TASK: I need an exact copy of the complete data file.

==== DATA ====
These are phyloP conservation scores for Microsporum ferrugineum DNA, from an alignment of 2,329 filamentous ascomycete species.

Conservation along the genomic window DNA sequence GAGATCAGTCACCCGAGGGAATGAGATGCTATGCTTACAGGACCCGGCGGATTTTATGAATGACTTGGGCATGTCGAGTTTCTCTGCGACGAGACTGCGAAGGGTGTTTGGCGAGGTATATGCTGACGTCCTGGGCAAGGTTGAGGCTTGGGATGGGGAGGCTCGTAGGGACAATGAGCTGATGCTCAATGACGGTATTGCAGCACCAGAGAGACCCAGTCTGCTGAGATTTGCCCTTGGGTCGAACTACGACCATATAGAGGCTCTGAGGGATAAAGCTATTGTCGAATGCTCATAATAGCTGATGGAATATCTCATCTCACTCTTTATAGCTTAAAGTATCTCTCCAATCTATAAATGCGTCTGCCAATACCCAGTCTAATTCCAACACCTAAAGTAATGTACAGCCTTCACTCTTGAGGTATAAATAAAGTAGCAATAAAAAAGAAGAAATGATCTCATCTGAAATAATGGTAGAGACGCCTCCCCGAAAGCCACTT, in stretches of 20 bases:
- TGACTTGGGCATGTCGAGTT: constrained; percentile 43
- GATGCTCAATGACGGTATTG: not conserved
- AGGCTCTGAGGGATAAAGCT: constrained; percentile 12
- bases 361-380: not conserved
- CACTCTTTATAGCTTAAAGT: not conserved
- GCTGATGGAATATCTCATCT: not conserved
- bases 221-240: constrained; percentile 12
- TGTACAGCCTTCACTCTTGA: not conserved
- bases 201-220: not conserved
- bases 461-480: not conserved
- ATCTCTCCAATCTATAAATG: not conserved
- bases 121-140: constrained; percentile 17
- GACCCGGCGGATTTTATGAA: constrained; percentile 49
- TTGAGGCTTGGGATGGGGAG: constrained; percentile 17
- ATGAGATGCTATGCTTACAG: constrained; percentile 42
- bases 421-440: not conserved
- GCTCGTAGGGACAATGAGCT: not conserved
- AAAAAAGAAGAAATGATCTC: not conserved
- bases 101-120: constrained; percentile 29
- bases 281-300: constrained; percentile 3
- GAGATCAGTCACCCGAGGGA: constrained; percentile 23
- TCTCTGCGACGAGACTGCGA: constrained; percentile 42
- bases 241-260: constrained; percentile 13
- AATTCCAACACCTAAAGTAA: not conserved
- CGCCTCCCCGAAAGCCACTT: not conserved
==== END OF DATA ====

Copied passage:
These are phyloP conservation scores for Microsporum ferrugineum DNA, from an alignment of 2,329 filamentous ascomycete species.

Conservation along the genomic window DNA sequence GAGATCAGTCACCCGAGGGAATGAGATGCTATGCTTACAGGACCCGGCGGATTTTATGAATGACTTGGGCATGTCGAGTTTCTCTGCGACGAGACTGCGAAGGGTGTTTGGCGAGGTATATGCTGACGTCCTGGGCAAGGTTGAGGCTTGGGATGGGGAGGCTCGTAGGGACAATGAGCTGATGCTCAATGACGGTATTGCAGCACCAGAGAGACCCAGTCTGCTGAGATTTGCCCTTGGGTCGAACTACGACCATATAGAGGCTCTGAGGGATAAAGCTATTGTCGAATGCTCATAATAGCTGATGGAATATCTCATCTCACTCTTTATAGCTTAAAGTATCTCTCCAATCTATAAATGCGTCTGCCAATACCCAGTCTAATTCCAACACCTAAAGTAATGTACAGCCTTCACTCTTGAGGTATAAATAAAGTAGCAATAAAAAAGAAGAAATGATCTCATCTGAAATAATGGTAGAGACGCCTCCCCGAAAGCCACTT, in stretches of 20 bases:
- TGACTTGGGCATGTCGAGTT: constrained; percentile 43
- GATGCTCAATGACGGTATTG: not conserved
- AGGCTCTGAGGGATAAAGCT: constrained; percentile 12
- bases 361-380: not conserved
- CACTCTTTATAGCTTAAAGT: not conserved
- GCTGATGGAATATCTCATCT: not conserved
- bases 221-240: constrained; percentile 12
- TGTACAGCCTTCACTCTTGA: not conserved
- bases 201-220: not conserved
- bases 461-480: not conserved
- ATCTCTCCAATCTATAAATG: not conserved
- bases 121-140: constrained; percentile 17
- GACCCGGCGGATTTTATGAA: constrained; percentile 49
- TTGAGGCTTGGGATGGGGAG: constrained; percentile 17
- ATGAGATGCTATGCTTACAG: constrained; percentile 42
- bases 421-440: not conserved
- GCTCGTAGGGACAATGAGCT: not conserved
- AAAAAAGAAGAAATGATCTC: not conserved
- bases 101-120: constrained; percentile 29
- bases 281-300: constrained; percentile 3
- GAGATCAGTCACCCGAGGGA: constrained; percentile 23
- TCTCTGCGACGAGACTGCGA: constrained; percentile 42
- bases 241-260: constrained; percentile 13
- AATTCCAACACCTAAAGTAA: not conserved
- CGCCTCCCCGAAAGCCACTT: not conserved